4. Questions and Answers: Dint
Q From John Branch: A search of your site shows four uses of the phrase by dint of but no entry on it. It seems to have become a fixed expression. Is there a good tale in the history of dint?
A I hope you’ll find it so.
Dint belongs to another of those sets of words that I wrote about last week, whose members are linked by shifts in an internal vowel. In this case, dint belongs with dent and dunt.
Dint is by far the oldest of the three, being recorded from the ninth century in Old English. The original meaning was of a blow, especially one with a weapon during warfare. The other spellings appeared in Middle English, largely as a result of dialectal or regional pronunciations; dunt was probably in part created by imitation of the dull sound of such a blow.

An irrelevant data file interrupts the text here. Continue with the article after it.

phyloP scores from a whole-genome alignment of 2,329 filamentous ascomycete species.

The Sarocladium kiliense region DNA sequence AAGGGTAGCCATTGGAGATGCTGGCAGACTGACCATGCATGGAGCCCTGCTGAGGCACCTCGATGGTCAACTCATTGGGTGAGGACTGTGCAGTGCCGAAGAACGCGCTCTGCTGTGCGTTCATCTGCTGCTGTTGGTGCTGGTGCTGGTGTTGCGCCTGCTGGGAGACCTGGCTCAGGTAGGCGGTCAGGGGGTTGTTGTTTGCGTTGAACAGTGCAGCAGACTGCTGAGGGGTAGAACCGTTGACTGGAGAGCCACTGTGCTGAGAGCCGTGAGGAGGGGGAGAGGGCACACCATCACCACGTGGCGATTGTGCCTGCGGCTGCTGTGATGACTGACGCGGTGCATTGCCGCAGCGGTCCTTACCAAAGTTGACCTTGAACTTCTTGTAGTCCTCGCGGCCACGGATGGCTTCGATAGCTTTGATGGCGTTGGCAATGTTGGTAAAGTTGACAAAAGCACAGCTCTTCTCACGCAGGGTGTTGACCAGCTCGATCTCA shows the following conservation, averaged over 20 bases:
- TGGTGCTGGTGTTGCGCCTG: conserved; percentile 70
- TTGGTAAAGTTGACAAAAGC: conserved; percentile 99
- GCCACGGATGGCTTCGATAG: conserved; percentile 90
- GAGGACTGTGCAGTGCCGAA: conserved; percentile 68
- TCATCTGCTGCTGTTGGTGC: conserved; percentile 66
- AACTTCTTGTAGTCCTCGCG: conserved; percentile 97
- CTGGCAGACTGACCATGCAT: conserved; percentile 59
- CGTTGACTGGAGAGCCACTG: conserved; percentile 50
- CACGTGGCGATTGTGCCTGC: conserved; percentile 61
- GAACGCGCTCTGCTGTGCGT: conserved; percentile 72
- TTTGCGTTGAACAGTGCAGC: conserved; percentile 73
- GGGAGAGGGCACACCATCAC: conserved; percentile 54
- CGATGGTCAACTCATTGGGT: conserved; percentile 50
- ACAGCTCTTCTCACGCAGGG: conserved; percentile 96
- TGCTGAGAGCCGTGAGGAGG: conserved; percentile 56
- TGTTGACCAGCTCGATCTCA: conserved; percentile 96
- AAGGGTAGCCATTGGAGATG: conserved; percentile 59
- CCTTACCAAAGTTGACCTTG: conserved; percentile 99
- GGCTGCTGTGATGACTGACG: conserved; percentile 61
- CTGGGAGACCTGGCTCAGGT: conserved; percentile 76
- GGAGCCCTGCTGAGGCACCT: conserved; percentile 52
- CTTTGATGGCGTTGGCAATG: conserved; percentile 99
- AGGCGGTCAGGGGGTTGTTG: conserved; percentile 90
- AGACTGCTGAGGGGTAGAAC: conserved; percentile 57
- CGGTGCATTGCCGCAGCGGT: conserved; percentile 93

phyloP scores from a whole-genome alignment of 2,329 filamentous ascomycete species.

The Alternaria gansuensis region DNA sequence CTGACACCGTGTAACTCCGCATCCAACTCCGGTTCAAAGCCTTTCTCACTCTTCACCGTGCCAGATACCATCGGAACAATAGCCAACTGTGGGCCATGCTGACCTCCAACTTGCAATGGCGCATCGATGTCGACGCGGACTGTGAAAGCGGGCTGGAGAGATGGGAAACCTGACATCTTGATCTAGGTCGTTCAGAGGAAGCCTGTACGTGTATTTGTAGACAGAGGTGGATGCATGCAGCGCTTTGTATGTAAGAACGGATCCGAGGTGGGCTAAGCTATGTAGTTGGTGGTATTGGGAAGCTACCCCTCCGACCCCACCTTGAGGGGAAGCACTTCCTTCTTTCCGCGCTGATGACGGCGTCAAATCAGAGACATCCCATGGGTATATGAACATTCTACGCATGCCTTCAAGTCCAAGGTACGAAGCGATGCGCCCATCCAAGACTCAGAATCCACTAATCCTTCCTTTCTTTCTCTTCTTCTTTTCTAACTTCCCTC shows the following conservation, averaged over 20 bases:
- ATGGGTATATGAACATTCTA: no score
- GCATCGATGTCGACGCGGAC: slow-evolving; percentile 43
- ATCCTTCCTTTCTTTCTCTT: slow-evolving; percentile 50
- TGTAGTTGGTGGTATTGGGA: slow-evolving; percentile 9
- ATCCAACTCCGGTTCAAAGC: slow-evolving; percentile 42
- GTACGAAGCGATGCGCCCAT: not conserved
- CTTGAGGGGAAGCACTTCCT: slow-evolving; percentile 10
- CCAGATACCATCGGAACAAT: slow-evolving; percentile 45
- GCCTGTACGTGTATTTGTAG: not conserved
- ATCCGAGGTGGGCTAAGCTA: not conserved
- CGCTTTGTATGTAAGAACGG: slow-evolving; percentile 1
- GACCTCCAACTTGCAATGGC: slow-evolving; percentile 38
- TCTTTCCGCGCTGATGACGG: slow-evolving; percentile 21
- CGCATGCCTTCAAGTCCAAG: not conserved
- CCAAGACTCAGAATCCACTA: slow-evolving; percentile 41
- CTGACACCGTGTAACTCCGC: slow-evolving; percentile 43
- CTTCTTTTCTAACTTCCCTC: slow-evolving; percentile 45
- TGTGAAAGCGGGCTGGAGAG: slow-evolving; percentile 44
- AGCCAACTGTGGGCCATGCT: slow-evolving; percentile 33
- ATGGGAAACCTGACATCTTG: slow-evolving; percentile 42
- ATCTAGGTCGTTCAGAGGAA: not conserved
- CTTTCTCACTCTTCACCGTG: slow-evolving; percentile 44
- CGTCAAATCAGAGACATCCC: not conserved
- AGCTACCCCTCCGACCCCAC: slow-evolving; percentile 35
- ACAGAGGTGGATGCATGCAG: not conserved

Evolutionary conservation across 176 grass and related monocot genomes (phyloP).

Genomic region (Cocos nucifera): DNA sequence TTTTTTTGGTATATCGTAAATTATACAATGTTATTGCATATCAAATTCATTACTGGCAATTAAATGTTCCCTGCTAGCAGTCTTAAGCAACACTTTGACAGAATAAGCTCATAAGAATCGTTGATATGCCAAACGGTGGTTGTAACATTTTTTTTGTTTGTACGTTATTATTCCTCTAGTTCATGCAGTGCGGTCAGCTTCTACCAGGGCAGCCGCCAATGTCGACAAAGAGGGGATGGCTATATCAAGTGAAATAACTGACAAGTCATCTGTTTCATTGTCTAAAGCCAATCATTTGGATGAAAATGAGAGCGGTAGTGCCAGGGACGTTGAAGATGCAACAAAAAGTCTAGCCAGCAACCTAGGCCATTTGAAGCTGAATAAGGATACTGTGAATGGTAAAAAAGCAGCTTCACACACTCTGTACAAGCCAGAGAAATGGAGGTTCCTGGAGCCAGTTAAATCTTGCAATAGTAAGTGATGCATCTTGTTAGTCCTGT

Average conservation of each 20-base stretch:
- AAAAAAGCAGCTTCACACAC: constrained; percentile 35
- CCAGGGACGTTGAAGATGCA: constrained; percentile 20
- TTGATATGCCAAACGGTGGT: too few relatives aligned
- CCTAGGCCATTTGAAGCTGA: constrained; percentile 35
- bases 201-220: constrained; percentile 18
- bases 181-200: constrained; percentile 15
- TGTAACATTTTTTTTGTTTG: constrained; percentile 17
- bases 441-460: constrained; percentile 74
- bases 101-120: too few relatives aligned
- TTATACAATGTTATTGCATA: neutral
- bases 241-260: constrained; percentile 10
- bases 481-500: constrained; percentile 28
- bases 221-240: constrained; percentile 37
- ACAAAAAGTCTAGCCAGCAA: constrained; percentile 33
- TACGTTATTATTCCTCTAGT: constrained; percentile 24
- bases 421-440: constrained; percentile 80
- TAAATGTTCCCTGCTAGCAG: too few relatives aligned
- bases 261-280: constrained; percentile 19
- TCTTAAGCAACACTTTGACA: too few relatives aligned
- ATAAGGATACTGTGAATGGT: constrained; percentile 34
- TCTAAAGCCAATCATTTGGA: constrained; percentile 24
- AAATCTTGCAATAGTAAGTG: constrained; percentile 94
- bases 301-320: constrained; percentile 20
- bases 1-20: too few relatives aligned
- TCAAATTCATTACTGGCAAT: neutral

Dint and dent are both still around as alternatives. In more recent centuries, the main sense of both has been of a depression in a surface, perhaps one caused by a mishap. This is a natural enough shift in sense through the word coming to mean the result of a blow rather than the blow itself.
Another factor was the arrival in English of the verb indent. This is a quite separate word, from the Latin verb dentare, to furnish with teeth. The first sense of indent in English was to make a serrated tooth-like series of incisions. This led to indenture, whose name came from the practice of producing two copies of an agreement on a single sheet of parchment or paper and separating them by cutting along a jagged path; this made it obvious that the two halves were part of a single document (people would talk of a pair of indentures).